I found these cute little guys attached to the parsley on our back deck.  Imagine spending your entire life in a compact, cylindrical body, your tiny little prolegs protruding from the bottom, your six real legs grabbing onto stalks while you munch munch munch on everything you can lay your real legs on, eating as much as 27,000 times your body weight.

I don’t imagine you can cover much ground with legs like that, but it’s not a forever condition.  In fact, in about a month, they won’t even recognize themselves.

When the day arrives, you get the urge to attach yourself to a stalk and cover yourself in a chrysalis body suit so tight it makes your insides turn to mush. There your stay for some time while your cells rearrange themselves in intricate alien patterns heretofore unknown to you. You wait and wonder, and flail what used to be your little legs while you remain encased in a gauzy haze, resisting the urge to panic, wondering if you will ever be free again. And then, suddenly, you are.

I was excited because I thought these were monarch butterflies in the making.  The monarch butterfly is one of the most iconic representations of Nature’s sublime beauty, and it, like many other species, is endangered, not yet in the legal sense, because the U.S. Fish and Wildlife Service is still conducting its assessment, but in the very real physical sense.

According to the Environmental Working Group, EWG, the monarch butterfly population is down to 20% of what it once was as a result of glyphosate usage – an ingredient in Roundup — an herbicide that kills milkweed, the monarchs plant of choice.

If trends continue, the remaining monarch butterflies may not be enough to resuscitate the species.

Turns out that my little caterpillars were not monarchs, but swallowtails — monarch caterpillars don’t have the yellow dots — and the swallowtails aren’t endangered.  And all my parsley is gone, eaten in one sitting, I presume, but none of that matters.  I was happy to be an Airbnb for a few caterpillars in need of accommodations and I trust they enjoyed their herbicide-free experience.

What can you do to help bring the monarch back?  Plant a little milkweed perhaps?

pam lazos 8.18.19



About Pam Lazos

writer, blogger, environmentally hopeful
This entry was posted in butterflies, Roundup, Uncategorized and tagged , , , , , , , , . Bookmark the permalink.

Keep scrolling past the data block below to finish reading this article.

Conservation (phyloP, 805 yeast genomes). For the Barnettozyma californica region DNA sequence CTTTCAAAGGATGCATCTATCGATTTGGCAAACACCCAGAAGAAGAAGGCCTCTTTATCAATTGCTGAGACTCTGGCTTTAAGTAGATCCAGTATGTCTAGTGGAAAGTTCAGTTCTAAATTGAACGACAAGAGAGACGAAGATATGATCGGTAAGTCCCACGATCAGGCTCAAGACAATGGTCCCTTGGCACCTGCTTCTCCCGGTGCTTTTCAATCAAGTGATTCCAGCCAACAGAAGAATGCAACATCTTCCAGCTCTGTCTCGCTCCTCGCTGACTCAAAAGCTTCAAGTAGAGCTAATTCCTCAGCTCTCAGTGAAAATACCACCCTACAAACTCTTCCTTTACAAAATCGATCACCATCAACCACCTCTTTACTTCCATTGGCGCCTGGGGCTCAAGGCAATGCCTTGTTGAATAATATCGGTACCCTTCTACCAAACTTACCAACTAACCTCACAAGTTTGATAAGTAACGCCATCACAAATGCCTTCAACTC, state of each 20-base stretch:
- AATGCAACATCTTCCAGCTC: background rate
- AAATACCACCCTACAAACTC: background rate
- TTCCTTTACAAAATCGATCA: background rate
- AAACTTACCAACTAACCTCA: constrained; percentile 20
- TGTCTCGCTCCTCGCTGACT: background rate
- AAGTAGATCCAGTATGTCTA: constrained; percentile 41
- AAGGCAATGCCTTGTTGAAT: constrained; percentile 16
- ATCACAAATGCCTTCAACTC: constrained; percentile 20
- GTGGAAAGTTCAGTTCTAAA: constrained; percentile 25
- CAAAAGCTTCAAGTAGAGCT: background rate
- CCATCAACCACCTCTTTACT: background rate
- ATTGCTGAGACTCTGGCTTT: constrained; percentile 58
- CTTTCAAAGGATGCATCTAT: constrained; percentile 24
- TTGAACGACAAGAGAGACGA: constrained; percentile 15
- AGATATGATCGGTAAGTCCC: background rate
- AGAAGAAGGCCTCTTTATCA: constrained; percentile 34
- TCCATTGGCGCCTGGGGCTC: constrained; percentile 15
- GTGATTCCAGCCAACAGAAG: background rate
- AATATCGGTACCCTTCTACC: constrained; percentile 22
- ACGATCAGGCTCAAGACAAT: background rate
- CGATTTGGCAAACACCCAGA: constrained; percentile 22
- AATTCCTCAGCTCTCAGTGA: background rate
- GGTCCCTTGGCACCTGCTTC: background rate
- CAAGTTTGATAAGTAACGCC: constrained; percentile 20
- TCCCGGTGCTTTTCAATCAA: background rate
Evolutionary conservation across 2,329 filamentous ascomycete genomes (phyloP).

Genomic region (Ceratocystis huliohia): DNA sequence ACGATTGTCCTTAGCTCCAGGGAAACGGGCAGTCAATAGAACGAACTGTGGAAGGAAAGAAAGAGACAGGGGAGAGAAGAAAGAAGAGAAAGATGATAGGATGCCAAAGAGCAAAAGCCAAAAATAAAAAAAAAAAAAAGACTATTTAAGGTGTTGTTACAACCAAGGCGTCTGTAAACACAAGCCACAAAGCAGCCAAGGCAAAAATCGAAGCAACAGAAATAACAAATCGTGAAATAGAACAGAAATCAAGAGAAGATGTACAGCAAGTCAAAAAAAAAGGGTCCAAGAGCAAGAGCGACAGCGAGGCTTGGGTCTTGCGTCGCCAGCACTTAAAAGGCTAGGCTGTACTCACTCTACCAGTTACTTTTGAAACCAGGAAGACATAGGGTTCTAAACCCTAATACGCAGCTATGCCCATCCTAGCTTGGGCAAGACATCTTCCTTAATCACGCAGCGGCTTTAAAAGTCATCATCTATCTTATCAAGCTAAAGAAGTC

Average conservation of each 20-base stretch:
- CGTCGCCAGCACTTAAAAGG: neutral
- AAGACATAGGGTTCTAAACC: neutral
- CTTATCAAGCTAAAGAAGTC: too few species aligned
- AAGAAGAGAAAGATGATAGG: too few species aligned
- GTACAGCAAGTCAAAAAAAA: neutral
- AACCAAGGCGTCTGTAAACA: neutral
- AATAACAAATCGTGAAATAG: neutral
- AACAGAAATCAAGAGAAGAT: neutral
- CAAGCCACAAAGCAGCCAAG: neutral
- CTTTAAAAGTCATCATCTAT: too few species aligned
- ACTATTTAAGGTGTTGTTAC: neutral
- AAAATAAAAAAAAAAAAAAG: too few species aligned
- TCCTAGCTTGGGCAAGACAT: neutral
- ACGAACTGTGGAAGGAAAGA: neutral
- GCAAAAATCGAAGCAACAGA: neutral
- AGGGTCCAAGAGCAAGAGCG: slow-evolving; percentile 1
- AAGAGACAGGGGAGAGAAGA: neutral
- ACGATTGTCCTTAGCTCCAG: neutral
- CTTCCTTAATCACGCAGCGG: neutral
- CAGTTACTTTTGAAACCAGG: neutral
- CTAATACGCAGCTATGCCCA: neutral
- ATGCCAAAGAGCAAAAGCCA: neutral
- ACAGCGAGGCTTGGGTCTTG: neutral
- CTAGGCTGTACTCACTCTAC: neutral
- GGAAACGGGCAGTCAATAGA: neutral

22 Responses to Ch-Ch-Ch-Changes

  1. Wonderful! I’m a citizen scientist and report my monarch sightings to Journey North Have common milkweed in my garden and have sighted 53 adult monarchs so far this season and watched one emerge from its chrysalis on my porch. Also, DO NOT use pesticides… THANKS for SPREADING THE WORD!

    Liked by 1 person

  2. In the past few years we would plant giant zinnias. Butterflies and hummingbirds both loved them! But this year our seeds didn’t take. 😦

    Liked by 1 person

  3. So cool Pam to have been a little condo home for these guys. I’ll look into planting milkweed.

    Liked by 1 person

  4. susan scott says:

    we get long caterpillars – those with a 100 legs, which legend says foretells rain. Elaine Mansfield writes beautifully on her care of monarchs, and trackes them from flying away 1000’s of miles to their return. She uses milkweed to feed them in the ‘houses’ she keeps for them.. Thanks Pam, gorgeous photos. I always get excited when i see butterflies and bees.

    Liked by 1 person

  5. Ally Bean says:

    I start parsley from seed inside in the spring, then I use it as filler in flower pots with actual flowers. It looks pretty and when the caterpillars arrive they scarf it down like nobody’s business. Makes me happy every summer.

    Liked by 1 person

  6. Lena Hohenadel says:

    I’ve had the same experience the summer. I had black swallowtails who by the way, still visit my rejuvenated parsley. They are so beautiful-black with a large punch of blue. Monarchs & white pieridae are also having a fun time!

    Liked by 1 person

  7. Ken Dowell says:

    So the only thing endangered was your parsley? You did get some beautiful pictures though.

    Liked by 1 person

  8. A number of years ago I used to have my annual Monarch nursery tour for my students – those caterpillars could mow down dozens of swan plants in a week 🙂 (That’s what we call ‘milkweed’) Now I never see Monarchs – or too many other butterflies apart from small whites – any more. I was appalled when I found that glysophates were being sprayed on the gardens in my local park last autumn. Why don’t we learn?

    Liked by 1 person

  9. I haven’t seen a caterpillar in a really long time.

    Liked by 1 person

Leave a Reply

Fill in your details below or click an icon to log in: Logo

You are commenting using your account. Log Out /  Change )

Facebook photo

You are commenting using your Facebook account. Log Out /  Change )

Connecting to %s

This site uses Akismet to reduce spam. Learn how your comment data is processed.